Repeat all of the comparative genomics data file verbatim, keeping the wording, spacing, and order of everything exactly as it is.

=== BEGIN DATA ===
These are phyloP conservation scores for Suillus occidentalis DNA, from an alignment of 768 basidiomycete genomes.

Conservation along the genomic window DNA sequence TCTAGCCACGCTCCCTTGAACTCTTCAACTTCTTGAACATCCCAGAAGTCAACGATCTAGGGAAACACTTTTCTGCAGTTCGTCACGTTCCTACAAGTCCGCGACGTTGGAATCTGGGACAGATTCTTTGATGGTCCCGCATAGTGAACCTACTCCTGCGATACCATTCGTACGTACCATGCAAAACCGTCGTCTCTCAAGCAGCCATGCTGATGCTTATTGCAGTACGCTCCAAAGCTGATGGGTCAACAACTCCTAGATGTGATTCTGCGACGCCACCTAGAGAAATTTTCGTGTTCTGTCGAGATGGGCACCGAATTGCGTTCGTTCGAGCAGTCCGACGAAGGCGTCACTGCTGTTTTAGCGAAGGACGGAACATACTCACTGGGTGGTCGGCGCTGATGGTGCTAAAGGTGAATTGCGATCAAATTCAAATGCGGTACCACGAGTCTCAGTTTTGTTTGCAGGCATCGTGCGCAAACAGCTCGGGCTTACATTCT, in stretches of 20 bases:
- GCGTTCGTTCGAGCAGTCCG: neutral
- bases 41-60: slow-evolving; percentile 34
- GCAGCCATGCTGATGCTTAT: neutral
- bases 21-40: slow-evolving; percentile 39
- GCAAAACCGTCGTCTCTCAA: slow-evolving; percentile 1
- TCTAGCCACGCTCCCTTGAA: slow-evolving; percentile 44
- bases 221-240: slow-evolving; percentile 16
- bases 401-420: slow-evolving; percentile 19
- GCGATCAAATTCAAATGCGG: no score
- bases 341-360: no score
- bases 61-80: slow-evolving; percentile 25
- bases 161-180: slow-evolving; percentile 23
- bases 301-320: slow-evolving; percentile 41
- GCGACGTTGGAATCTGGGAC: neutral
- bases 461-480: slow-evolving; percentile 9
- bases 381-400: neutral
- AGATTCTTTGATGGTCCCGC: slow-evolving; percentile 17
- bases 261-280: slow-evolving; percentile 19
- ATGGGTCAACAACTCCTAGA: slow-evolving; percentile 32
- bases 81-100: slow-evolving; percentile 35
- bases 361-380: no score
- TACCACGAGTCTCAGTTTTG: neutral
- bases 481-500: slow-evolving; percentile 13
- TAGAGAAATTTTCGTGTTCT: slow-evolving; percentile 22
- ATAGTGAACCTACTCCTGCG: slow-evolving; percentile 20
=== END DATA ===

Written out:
These are phyloP conservation scores for Suillus occidentalis DNA, from an alignment of 768 basidiomycete genomes.

Conservation along the genomic window DNA sequence TCTAGCCACGCTCCCTTGAACTCTTCAACTTCTTGAACATCCCAGAAGTCAACGATCTAGGGAAACACTTTTCTGCAGTTCGTCACGTTCCTACAAGTCCGCGACGTTGGAATCTGGGACAGATTCTTTGATGGTCCCGCATAGTGAACCTACTCCTGCGATACCATTCGTACGTACCATGCAAAACCGTCGTCTCTCAAGCAGCCATGCTGATGCTTATTGCAGTACGCTCCAAAGCTGATGGGTCAACAACTCCTAGATGTGATTCTGCGACGCCACCTAGAGAAATTTTCGTGTTCTGTCGAGATGGGCACCGAATTGCGTTCGTTCGAGCAGTCCGACGAAGGCGTCACTGCTGTTTTAGCGAAGGACGGAACATACTCACTGGGTGGTCGGCGCTGATGGTGCTAAAGGTGAATTGCGATCAAATTCAAATGCGGTACCACGAGTCTCAGTTTTGTTTGCAGGCATCGTGCGCAAACAGCTCGGGCTTACATTCT, in stretches of 20 bases:
- GCGTTCGTTCGAGCAGTCCG: neutral
- bases 41-60: slow-evolving; percentile 34
- GCAGCCATGCTGATGCTTAT: neutral
- bases 21-40: slow-evolving; percentile 39
- GCAAAACCGTCGTCTCTCAA: slow-evolving; percentile 1
- TCTAGCCACGCTCCCTTGAA: slow-evolving; percentile 44
- bases 221-240: slow-evolving; percentile 16
- bases 401-420: slow-evolving; percentile 19
- GCGATCAAATTCAAATGCGG: no score
- bases 341-360: no score
- bases 61-80: slow-evolving; percentile 25
- bases 161-180: slow-evolving; percentile 23
- bases 301-320: slow-evolving; percentile 41
- GCGACGTTGGAATCTGGGAC: neutral
- bases 461-480: slow-evolving; percentile 9
- bases 381-400: neutral
- AGATTCTTTGATGGTCCCGC: slow-evolving; percentile 17
- bases 261-280: slow-evolving; percentile 19
- ATGGGTCAACAACTCCTAGA: slow-evolving; percentile 32
- bases 81-100: slow-evolving; percentile 35
- bases 361-380: no score
- TACCACGAGTCTCAGTTTTG: neutral
- bases 481-500: slow-evolving; percentile 13
- TAGAGAAATTTTCGTGTTCT: slow-evolving; percentile 22
- ATAGTGAACCTACTCCTGCG: slow-evolving; percentile 20